Washington Post: Scathing SBA watchdog report details ‘pervasive’ fraud in coronavirus disaster-loan program

Washington Post: Scathing SBA watchdog report details ‘pervasive’ fraud in coronavirus disaster-loan program. “A federal watchdog reported Tuesday that it has identified $250 million in taxpayer-subsidized coronavirus loan funds given to ‘potentially ineligible recipients,’ pointing to a strong likelihood of widespread fraud in an important but troubled economic assistance program. The Small Business Administration’s office of inspector general launched numerous investigations after receiving more than 1,000 hotline complaints about potentially fraudulent transactions, according to a report released Tuesday. It also criticized the agency for allegedly failing to put in place internal controls to prevent abuse.”

Department of Justice: Florida Man who Used COVID-Relief Funds to Purchase Lamborghini Sports Car Charged in Miami Federal Court

Department of Justice: Florida Man who Used COVID-Relief Funds to Purchase Lamborghini Sports Car Charged in Miami Federal Court. “A Florida man was arrested and charged with fraudulently obtaining $3.9 million in Paycheck Protection Program (PPP) loans and using those funds, in part, to purchase a sports car for himself. Authorities seized a $318,000 sports car and $3.4 million from bank accounts at the time of arrest.”

ProPublica: The Small Biz Double-Dip: Temp Companies Got Cheap Government Money, Got Paid by Clients for the Same Workers

ProPublica: The Small Biz Double-Dip: Temp Companies Got Cheap Government Money, Got Paid by Clients for the Same Workers. “Companies typically seek contracted temp workers because they don’t have to pay them benefits and can pick them up and let them go easily. For sudden needs brought on by COVID-19, such as conducting temperature checks and sanitizing workplaces, staffing companies can recruit, vet, hire and supply workers on a few days’ notice. ‘It’s amazing, but our demand for services has just gone through the roof,’ said Charles Tope, the CEO of Monterey, California-based Employnet, which works in industries ranging from health care to warehousing. So it may come as a surprise that temp staffing companies like Employnet were among the biggest beneficiaries of small-business loans under the Paycheck Protection Program, which is designed to help hard-hit firms keep paying their employees.”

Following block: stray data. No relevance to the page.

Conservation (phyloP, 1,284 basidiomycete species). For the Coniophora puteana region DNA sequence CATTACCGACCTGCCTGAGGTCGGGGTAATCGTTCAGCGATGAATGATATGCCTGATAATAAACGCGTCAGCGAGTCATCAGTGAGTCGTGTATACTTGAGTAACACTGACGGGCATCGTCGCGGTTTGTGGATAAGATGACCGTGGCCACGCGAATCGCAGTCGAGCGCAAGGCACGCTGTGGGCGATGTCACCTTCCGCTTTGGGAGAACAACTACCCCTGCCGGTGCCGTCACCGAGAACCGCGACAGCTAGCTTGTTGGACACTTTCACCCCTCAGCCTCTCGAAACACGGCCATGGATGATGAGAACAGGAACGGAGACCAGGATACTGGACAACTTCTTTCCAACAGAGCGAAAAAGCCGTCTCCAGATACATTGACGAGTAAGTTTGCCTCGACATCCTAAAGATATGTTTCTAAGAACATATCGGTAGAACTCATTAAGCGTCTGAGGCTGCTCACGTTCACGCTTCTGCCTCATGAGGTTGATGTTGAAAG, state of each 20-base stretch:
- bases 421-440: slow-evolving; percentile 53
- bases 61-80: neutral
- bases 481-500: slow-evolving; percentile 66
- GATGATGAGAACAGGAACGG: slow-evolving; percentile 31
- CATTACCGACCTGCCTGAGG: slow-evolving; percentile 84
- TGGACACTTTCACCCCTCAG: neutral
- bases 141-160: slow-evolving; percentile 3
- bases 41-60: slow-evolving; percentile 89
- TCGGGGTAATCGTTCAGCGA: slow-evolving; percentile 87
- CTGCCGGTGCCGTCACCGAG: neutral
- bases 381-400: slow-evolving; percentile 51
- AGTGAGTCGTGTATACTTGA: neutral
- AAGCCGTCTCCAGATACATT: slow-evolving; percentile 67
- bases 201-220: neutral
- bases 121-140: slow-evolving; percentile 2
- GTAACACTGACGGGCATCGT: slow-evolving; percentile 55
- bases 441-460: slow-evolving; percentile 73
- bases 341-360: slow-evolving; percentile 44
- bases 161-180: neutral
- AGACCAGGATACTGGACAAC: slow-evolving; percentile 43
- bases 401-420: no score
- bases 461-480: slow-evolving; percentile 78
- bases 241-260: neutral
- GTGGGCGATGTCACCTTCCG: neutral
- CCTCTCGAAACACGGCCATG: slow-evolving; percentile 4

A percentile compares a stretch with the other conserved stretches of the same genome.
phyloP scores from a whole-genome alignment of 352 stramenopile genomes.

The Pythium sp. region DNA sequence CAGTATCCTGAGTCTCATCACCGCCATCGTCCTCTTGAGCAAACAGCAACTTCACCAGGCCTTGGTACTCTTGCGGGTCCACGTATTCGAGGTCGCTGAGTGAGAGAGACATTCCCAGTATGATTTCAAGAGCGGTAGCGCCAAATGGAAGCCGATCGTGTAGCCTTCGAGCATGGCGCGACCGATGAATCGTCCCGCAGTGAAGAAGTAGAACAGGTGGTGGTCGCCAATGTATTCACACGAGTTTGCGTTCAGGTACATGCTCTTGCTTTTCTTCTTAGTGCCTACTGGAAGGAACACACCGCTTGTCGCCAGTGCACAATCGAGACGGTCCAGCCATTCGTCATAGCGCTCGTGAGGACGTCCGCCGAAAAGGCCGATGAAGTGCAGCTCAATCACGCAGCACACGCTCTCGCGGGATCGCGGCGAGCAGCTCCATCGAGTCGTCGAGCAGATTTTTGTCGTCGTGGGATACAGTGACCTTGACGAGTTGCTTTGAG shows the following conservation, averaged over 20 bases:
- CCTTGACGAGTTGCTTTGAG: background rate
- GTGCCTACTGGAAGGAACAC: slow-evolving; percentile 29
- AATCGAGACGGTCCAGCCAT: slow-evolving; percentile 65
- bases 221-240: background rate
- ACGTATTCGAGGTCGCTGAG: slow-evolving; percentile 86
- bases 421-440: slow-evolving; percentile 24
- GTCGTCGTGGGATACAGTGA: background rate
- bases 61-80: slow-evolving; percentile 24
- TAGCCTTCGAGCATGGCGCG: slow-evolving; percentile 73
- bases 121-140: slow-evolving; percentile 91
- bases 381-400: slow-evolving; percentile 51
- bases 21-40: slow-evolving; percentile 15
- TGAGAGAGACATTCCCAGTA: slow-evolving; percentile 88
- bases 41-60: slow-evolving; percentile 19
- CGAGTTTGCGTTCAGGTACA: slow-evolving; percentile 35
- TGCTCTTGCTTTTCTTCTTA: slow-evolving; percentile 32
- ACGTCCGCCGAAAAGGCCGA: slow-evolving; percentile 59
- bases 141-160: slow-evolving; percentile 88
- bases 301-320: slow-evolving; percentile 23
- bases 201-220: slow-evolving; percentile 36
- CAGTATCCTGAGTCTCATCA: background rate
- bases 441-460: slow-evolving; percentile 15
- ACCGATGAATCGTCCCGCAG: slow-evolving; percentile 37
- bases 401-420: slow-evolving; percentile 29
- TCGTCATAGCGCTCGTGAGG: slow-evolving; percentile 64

‘A Band-Aid on a bullet wound’: Workers are getting laid off anew as PPP runs out (Washington Post)

Washington Post: ‘A Band-Aid on a bullet wound’: Workers are getting laid off anew as PPP runs out. “The phone stopped ringing at the Nelsons’ auto-body shop in Broomfield, Colo., in March. The normal four-to-six-week wait for customers looking to have dents or bumps fixed on their cars disappeared, leaving the shop silent. Tammy Nelson and her husband, Scott, applied in April for a loan from the Paycheck Protection Program — the federal government’s chaotic $660 billion aid program meant to help businesses and their workers stay afloat. But the PPP loan had only delayed the inevitable — the phone didn’t start ringing again amid the surging pandemic. Nelson laid off her five employees at the end of June, including herself and her husband. They are among the first wave of PPP layoffs happening across the country, as the loan program begins to expire.”